Healthcare Reform, Holzer and You

Category: Member News Created: Monday, 03 April 2017 15:08

Dr. Canady (533x800).jpg

Michael R. Canady, MD, MBA, CPE, FACS

Chief Executive Officer, Holzer Health System

            I have recently been asked questions from a variety of individuals about the effects of the Affordable Care Act on healthcare in our area and what the new reform efforts of the current administration might mean to us. I do believe that it is critically important to understand the impact of these concerns since Holzer provides significant employment opportunities to the residents of our area in addition to high quality healthcare. I will try to give you a bird’s eye view of the impact of ongoing healthcare reform, how it might impact all of us in southeastern Ohio, and what you can do as an individual or family in this regard.

            Healthcare is a very complicated business, maybe even the most complicated business due to the combination of market forces, individual needs and governmental oversight. The passage of the Affordable Care Act (Obamacare) in 2010 was a major paradigm shift in the evolution of healthcare delivery in the United States. The main focus was to provide health insurance to more Americans than ever before, primarily through Medicaid expansion and exchange plans. The large majority of those with new insurance coverage has come through Medicaid expansion, both in Ohio and the U.S. Regardless of your opinion about the ACA, it has not been as successful as its proponents claimed it would be.

            The real issue at hand is not insurance coverage, but access to appropriate health care at the right time. Medicaid coverage may have achieved a certain degree of success in this arena, but at the result of lower payment to hospitals and providers than is required for the budget to break even. The exchange plans have potentially worsened the problem of access. The increasing premiums and deductibles (average deductible for a bronze exchange plan in 2017 will be $6,000) are making the choice to seek care challenging for the average individual. In addition to the costs of monthly premiums, the first $6,000 comes out of pocket before the plan kicks in, causing many families to struggle financially.

            The impact to Holzer is hard to measure. We have very few exchange plans available in our area. Our percentage of patients covered by Medicaid has not changed dramatically since 2010. In fact, through a program managed by the Ohio Hospital Association, we do receive some funding in recognition of the amount of care that we provide for which we receive no compensation. Those patients under our care with exchange plans face the challenges noted above. It is too early to tell how the American Health Care Act will change the provision of care at Holzer, but rest assured that we are closely monitoring those developments and will strive to stay out in front of the changes as they are revealed.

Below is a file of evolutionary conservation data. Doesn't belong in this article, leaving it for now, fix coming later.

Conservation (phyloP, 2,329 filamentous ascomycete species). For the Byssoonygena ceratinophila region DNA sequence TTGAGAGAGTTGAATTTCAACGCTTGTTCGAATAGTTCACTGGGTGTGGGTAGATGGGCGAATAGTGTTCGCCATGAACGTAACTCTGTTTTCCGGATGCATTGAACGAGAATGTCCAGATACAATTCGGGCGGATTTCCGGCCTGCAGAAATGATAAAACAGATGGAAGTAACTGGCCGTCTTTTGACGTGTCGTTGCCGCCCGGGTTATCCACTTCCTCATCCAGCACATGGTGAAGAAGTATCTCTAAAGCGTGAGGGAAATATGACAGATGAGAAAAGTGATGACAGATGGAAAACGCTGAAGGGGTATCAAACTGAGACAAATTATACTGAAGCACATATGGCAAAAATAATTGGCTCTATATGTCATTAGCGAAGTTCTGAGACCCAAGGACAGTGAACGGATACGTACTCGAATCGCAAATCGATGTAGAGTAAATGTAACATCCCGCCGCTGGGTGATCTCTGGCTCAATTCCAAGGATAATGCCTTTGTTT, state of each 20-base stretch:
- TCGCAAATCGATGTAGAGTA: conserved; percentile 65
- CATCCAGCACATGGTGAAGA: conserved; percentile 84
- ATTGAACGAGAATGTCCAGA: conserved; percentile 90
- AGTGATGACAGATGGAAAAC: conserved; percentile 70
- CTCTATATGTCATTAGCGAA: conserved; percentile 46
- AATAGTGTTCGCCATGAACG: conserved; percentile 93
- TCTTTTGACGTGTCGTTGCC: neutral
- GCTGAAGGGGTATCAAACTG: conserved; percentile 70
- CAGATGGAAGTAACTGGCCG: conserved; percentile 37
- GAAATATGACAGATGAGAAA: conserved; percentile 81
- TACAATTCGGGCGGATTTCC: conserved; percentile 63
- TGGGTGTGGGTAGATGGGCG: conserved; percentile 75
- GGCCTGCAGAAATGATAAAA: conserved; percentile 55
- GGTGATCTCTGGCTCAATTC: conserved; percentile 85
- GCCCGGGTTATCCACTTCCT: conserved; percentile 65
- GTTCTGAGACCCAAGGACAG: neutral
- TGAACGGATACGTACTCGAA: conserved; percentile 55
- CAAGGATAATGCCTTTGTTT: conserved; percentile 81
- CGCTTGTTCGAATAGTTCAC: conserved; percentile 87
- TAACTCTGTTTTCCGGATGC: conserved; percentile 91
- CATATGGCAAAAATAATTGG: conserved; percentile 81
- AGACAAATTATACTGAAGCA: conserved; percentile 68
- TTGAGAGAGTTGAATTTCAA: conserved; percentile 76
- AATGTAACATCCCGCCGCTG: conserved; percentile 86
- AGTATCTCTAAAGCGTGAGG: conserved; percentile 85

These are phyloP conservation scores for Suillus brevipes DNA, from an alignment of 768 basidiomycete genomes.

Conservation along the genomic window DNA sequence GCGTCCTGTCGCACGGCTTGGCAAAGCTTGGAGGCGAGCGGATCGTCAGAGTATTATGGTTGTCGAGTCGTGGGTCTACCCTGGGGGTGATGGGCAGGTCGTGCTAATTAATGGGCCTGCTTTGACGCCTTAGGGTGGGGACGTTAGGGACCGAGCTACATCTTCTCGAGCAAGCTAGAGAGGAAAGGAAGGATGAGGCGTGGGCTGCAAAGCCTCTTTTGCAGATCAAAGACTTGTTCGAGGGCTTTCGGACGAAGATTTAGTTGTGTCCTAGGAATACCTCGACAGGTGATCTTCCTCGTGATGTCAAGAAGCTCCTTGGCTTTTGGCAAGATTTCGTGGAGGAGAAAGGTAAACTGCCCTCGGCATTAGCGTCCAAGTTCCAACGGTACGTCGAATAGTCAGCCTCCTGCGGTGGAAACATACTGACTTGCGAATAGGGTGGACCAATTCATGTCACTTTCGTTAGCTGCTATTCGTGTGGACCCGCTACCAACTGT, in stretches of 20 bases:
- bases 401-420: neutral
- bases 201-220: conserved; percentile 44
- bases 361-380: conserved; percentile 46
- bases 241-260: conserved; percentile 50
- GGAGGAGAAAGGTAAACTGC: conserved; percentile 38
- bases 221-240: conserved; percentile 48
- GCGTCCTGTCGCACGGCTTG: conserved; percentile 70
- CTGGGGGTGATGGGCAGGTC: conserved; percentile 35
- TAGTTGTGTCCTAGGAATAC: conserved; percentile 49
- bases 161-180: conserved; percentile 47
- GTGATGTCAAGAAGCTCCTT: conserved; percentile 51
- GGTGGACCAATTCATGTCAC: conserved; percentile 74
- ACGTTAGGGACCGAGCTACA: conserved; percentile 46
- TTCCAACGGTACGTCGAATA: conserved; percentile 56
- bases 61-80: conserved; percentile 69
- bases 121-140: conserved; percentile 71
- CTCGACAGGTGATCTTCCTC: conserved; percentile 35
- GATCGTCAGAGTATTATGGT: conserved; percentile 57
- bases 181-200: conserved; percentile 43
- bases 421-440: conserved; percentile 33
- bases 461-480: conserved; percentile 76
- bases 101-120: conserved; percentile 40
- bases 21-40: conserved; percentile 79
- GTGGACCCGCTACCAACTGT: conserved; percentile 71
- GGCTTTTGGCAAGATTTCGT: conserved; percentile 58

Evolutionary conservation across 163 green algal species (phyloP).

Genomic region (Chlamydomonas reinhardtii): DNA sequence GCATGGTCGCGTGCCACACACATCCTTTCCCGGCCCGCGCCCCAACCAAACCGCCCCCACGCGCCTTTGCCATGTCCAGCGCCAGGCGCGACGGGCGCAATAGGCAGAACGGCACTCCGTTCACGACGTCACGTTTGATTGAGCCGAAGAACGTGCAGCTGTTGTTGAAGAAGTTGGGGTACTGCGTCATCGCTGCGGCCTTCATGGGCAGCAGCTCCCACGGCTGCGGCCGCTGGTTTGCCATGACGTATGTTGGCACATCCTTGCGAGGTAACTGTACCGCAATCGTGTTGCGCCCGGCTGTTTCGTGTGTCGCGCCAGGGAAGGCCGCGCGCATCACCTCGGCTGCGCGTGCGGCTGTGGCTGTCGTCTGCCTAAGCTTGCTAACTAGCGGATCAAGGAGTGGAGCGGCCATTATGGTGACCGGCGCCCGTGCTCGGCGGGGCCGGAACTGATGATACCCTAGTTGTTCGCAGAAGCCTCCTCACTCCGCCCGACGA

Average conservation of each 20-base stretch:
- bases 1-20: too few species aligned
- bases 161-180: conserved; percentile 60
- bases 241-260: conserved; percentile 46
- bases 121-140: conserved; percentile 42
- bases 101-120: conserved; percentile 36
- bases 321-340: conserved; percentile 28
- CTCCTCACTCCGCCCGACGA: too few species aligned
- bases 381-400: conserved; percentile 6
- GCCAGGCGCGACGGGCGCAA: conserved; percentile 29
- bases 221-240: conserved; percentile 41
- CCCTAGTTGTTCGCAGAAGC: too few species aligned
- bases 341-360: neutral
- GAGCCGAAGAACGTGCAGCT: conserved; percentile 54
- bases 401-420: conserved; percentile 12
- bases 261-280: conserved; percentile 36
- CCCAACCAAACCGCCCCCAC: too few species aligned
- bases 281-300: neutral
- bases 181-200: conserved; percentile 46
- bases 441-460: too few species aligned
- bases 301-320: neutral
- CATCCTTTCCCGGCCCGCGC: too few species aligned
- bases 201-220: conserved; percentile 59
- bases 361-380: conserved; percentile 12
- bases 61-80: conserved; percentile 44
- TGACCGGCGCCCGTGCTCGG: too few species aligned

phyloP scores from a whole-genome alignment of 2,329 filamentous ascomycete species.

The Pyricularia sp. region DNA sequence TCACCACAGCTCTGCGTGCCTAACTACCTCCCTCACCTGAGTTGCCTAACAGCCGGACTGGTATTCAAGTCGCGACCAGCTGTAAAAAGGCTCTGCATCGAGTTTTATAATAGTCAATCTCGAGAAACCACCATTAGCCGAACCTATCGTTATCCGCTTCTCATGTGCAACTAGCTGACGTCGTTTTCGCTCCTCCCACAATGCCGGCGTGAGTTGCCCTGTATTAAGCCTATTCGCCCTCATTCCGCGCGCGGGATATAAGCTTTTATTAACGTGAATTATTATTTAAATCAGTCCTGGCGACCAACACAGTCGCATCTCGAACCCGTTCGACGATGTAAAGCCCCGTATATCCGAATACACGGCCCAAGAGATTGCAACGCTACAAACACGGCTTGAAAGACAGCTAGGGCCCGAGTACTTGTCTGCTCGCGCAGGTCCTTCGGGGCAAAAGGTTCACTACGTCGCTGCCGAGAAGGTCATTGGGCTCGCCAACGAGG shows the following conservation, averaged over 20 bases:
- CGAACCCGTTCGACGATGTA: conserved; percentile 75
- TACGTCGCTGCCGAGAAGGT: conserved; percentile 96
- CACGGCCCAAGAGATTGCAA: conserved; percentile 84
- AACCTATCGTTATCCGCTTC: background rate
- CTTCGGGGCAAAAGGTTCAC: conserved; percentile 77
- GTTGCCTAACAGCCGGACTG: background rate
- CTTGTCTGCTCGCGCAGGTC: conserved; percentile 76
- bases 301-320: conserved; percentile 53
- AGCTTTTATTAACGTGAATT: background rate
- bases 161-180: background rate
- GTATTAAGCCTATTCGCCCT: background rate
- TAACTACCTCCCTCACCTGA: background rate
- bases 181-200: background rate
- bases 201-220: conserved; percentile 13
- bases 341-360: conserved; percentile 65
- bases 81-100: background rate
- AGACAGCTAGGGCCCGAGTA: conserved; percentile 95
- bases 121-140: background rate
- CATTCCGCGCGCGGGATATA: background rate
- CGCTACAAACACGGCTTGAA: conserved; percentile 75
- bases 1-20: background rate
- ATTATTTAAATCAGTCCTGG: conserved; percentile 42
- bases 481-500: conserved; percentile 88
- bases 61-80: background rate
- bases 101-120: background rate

What do we know? The cost of healthcare in the U.S. is too high. As a percentage of GDP, we pay more for our care than anyone else in the world, close to twice as much as many other countries to which we would want to be compared. For those of you who would say that our care is better, you may be right if we are talking about advanced technology. However, in many other areas such as infant death rates and length of life, we trail many of those countries. In essence, we pay twice as much for care, yet have worse outcomes. Many would also say that the United States is the best place in the world to be sick. I believe that this is true, but it may not be the best place to be well.

            This brings me to my final point: wellness versus sickness. You may ask, “What can I do as an individual or family to make a positive impact?” There are many determinants of health that are under your direct control. If you can improve these determinants, we can begin to develop a culture of wellness and an epidemic of health. Those who improve these determinants live longer, are healthier and require less chronic care and medications. All of these things improve the long-term cost of care for the individual and the nation. What are these determinants? Eat healthy, exercise regularly and don’t smoke. Really simple, right? Unfortunately, the rate of obesity in the U.S. has increased from 10% in 1990 to 37% in 2015. Obesity is related to many chronic health problems. Although there are fewer smokers today than in the past, it is still a very serious concern.

In business, we rarely have certainty, but must always look for clarity. There are many aspects to the business of healthcare that are out of our control. Eat right, exercise and don’t smoke. Sounds too easy to be true, but attention to those three simple things can change your life and make a positive impact on the future of healthcare in the United States for everyone. Take control of what you can and live a long and healthy life.